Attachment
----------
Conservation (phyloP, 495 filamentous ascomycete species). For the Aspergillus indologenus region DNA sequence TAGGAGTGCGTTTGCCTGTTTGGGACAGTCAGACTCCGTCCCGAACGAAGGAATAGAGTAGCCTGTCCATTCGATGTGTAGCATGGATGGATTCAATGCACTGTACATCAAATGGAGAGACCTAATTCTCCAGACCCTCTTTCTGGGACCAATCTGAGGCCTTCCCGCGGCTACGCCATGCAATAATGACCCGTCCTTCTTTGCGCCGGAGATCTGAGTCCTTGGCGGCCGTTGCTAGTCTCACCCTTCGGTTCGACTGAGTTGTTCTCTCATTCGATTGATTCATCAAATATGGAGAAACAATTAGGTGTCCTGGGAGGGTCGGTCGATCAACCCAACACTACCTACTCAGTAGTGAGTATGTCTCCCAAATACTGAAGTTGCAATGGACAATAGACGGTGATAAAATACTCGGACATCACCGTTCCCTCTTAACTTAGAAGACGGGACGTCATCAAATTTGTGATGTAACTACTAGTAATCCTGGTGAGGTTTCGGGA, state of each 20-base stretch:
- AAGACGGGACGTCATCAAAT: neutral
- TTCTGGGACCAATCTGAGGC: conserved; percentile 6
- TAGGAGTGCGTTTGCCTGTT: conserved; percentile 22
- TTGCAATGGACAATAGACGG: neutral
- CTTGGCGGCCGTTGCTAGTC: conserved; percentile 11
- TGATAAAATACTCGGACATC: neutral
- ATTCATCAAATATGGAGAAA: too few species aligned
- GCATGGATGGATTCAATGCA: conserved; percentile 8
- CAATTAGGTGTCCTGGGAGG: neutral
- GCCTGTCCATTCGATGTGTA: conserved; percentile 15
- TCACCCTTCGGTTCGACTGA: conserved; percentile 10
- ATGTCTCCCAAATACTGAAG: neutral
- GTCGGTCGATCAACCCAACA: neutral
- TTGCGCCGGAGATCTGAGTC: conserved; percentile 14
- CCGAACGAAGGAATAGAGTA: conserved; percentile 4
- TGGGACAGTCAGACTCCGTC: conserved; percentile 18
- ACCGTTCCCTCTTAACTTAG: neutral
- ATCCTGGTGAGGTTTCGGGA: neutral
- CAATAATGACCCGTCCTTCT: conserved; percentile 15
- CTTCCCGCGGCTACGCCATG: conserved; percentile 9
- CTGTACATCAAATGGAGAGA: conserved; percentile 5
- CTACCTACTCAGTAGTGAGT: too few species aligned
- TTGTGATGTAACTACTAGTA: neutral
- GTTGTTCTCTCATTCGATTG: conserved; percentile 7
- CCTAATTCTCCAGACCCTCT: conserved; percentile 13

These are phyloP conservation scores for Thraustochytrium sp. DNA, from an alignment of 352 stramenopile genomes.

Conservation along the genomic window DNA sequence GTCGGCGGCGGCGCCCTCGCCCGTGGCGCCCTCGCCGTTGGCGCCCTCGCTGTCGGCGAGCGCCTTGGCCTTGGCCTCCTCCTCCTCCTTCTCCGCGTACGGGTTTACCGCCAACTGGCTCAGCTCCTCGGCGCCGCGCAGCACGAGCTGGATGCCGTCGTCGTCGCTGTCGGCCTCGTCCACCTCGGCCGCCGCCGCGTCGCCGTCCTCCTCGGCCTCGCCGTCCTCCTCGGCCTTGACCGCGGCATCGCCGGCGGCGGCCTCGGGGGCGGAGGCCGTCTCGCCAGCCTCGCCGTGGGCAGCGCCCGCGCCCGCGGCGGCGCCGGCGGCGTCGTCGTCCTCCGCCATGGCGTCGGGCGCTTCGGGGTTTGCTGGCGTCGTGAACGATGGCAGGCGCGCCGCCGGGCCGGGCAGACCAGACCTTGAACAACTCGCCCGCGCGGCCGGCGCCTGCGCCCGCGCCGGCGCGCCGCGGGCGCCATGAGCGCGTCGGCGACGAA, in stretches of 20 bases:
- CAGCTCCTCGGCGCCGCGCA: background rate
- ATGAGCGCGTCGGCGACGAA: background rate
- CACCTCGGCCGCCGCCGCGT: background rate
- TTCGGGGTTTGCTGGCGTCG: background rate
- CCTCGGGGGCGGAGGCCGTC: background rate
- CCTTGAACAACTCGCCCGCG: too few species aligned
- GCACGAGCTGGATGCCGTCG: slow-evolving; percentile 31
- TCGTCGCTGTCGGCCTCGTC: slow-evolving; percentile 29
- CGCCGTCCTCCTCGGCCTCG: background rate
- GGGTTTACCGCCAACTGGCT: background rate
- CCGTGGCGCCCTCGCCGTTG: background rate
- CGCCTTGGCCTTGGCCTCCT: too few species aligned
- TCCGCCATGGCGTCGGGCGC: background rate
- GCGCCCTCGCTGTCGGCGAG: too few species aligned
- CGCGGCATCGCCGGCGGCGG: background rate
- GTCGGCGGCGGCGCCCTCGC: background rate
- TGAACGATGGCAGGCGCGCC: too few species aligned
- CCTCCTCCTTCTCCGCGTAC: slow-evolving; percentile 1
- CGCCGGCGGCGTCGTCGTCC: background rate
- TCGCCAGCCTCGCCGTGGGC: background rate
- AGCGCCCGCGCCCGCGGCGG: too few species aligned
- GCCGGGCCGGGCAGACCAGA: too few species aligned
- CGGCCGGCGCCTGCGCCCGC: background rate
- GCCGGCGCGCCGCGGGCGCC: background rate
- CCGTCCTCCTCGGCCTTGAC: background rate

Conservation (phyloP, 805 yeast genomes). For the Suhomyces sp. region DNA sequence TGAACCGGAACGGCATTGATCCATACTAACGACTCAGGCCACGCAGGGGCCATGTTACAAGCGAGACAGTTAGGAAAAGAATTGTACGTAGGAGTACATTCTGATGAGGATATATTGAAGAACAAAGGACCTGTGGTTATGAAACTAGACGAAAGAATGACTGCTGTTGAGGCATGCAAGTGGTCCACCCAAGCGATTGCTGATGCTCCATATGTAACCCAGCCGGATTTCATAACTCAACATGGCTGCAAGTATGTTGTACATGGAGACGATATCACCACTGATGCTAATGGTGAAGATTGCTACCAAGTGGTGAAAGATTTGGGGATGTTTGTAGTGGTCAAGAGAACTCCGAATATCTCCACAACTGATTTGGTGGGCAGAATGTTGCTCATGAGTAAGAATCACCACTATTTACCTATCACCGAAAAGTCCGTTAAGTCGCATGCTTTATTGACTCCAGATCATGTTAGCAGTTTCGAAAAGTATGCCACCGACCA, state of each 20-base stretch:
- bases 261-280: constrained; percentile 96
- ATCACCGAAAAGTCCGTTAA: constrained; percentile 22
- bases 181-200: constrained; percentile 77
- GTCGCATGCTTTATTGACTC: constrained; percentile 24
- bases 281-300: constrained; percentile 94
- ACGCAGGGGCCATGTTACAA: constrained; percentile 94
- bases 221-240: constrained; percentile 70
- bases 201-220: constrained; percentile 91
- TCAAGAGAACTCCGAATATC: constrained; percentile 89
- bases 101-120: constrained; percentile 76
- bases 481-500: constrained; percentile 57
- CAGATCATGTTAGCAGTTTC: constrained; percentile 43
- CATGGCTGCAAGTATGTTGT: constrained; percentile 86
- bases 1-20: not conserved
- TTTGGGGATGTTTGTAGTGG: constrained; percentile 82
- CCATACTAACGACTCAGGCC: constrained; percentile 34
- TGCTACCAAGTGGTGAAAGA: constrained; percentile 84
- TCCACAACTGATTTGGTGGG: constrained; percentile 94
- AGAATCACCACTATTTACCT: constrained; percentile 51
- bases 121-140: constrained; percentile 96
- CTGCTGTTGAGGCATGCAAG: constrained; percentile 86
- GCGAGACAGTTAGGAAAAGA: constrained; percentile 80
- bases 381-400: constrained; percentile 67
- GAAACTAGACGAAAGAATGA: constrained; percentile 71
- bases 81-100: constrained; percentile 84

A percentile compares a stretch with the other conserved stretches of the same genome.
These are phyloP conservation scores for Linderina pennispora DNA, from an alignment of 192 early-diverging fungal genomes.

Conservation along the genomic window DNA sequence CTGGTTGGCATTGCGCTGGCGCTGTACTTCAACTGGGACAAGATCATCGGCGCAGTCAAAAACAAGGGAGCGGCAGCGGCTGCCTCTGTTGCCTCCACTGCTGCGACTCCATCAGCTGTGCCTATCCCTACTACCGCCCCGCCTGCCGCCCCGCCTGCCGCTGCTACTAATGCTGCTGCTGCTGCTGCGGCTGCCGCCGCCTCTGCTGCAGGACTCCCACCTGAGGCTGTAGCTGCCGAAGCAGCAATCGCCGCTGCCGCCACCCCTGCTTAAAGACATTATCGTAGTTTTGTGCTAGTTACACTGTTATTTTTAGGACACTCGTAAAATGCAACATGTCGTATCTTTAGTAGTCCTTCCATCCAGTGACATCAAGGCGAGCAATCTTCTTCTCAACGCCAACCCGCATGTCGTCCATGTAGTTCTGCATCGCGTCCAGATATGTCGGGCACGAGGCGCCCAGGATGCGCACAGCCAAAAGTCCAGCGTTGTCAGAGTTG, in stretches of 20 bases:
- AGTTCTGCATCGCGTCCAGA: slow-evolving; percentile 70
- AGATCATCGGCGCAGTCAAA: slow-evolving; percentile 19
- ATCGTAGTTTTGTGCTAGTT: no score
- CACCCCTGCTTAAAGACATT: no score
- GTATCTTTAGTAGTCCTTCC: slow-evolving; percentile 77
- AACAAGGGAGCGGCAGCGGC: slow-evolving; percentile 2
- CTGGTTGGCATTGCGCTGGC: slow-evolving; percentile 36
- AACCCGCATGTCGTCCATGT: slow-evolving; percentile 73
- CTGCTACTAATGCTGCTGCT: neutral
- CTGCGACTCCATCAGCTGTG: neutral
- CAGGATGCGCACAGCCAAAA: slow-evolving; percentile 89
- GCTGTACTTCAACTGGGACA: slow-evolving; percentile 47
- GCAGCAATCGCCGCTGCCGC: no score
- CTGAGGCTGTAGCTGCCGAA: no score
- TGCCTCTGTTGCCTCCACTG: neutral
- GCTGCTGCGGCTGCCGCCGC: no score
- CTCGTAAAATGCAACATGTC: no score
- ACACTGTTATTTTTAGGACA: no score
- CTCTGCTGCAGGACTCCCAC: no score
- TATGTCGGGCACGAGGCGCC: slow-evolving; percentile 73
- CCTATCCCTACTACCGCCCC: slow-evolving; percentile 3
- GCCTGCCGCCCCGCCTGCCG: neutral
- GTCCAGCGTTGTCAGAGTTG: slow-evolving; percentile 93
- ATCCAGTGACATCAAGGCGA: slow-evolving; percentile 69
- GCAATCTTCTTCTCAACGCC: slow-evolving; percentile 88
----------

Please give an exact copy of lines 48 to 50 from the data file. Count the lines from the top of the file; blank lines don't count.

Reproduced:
- TCGCCAGCCTCGCCGTGGGC: background rate
- AGCGCCCGCGCCCGCGGCGG: too few species aligned
- GCCGGGCCGGGCAGACCAGA: too few species aligned